What is a Shop? The Evolution of the Retail Store
By Phil Gibbs
Remember the days when a shop was a shop? A customer entered, evaluated items, purchased what they wanted and left with said items in-tow. With the growth of ecommerce, a shops purpose is no longer as clear. A shop can now be a showroom, a collection point or mini distribution center, with many retailers questioning the role of brick and mortar stores in fulfilling customer orders.
Some retailers even have stores that don’t provide the option for customers to actually shop in the store. An easy way for a retailer to start an ecommerce operation is to build it on top of an existing store network. But picking orders from the shop floor for home delivery or customer collection can be so successful that the store is swamped, leading to a poor experience for the traditional shopper, as well as difficultly in forecasting and managing inventory. This has led to the development of dark stores, a concept that started in the UK and spread throughout Europe. While a dark store could simply be a carbon copy of a walk-in store, moving to an industrial location and excluding customers opens up the opportunity for automation. This started in food retail, with Tesco reported to have opened six dark stores between 2009 and 2013, with the latest being a 120,000 square foot operation stocking 30,000 food lines near London. This is a long way from being a corner shop!
Range expansion has long been a trend in retail, but this has become exaggerated with ecommerce. With click and collect operations, reserve stock can be moved away from the collection point, allowing a larger range to be sold through a smaller store footprint. Argos in the UK has recently implemented a hub-and-spoke operation, which enables them to stock extended product ranges in approximately 150 larger hub stores, and make them available for faster fulfillment in local markets. In October 2015 they introduced FastTrack – a market-leading proposition for same-day home delivery and store collection, and in 2015 internet sales exceeded 50 percent. In this case, the shop is acting as a delivery depot.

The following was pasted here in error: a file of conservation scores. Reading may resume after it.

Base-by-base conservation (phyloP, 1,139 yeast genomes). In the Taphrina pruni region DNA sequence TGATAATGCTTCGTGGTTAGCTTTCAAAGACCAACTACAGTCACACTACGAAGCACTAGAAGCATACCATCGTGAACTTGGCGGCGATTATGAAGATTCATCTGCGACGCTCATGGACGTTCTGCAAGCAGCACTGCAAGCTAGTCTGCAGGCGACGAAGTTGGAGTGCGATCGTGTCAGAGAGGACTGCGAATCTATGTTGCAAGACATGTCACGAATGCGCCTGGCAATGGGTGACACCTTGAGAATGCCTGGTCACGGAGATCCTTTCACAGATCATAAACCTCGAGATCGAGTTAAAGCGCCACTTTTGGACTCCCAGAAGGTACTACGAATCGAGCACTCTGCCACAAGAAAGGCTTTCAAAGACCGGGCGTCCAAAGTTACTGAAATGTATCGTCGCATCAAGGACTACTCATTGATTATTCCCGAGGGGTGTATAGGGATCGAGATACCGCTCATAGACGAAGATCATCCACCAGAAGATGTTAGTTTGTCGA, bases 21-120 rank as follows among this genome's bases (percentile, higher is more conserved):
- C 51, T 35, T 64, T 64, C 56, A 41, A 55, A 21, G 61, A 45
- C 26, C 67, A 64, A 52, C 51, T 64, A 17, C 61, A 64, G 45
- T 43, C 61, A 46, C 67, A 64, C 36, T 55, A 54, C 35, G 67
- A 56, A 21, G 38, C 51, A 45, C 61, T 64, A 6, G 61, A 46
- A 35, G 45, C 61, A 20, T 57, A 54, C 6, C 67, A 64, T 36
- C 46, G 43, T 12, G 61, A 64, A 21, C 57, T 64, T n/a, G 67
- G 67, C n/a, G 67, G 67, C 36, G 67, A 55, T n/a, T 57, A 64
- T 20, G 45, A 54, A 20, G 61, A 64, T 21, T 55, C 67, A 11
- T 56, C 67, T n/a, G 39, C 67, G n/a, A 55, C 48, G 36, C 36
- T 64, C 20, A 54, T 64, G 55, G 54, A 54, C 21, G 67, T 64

How should click and collect be organized? A recent survey by www.edelivery.com said that 72 percent of UK shoppers use click and collect, but the in-store experience doesn’t meet customer experience expectations. I’ve personally experienced this as the shop assistant hunts through the backroom for an item I’ve ordered that hasn’t been taken to the collection area and may now be out of stock. Maybe the customer experience would be improved by moving the collection point away from the shop, possibly to a dark store or into a third party operation, but the same source quotes research that said 65 percent of people said they make additional in-store purchases when collecting an item purchased online.
The natural extension of reducing the items stocked for direct sale to customers in store would be to remove them completely, and make the shop a showroom. This has historically been the case for big ticket items requiring two-man handling, but it is now happening in clothing and jewelry. If you go into one of the twenty Bonobos shops in the US you can’t take away your purchase as they are stored in a central warehouse for subsequent delivery. Interestingly, the average order size in Bonobos’ stores has proven to be twice that of online orders. Another aspect of this is when on-line retailers use pop-up shops to display their products and take orders for fulfillment through their established ecommerce distribution networks, building their brand while avoiding the fixed costs associated with a conventional shop footprint. Zalora is taking the pop-up approach in South East Asia to introduce customers to internet shopping.
As well as providing a strategic platform for order collections and rapid home deliveries, the store still plays an important role in the customer experience for some products. Even with big ticket items, a store presence is a good advantage, as is illustrated by former online only retailers such as Oak Furniture Land and sofa.com opening physical stores that now generate as much as 60 percent of sales. And some customers simply enjoy the shopping experience, which is being enhanced by retailers like Nike and Apple investing in high tech stores. Shopping is a social experience: it’s going to be a long time before we fulfil our own orders on a 3D printer at home!
What makes retail so fascinating for those of us in supply chain design are the complex cost and service trade-offs that are involved in developing the best strategy. Where should we position inventory? Where should the dark stores be located? How many should we have? How should we carry-out home deliveries? What is the cost-to-serve and subsequently and how much should we charge? Where should the collection points be and how should we service them? Supply chain design software comes into its own in this arena, allowing retailers to make informed decisions on re-shaping their infrastructure and deploying their inventory to meet the demand of an ever changing market.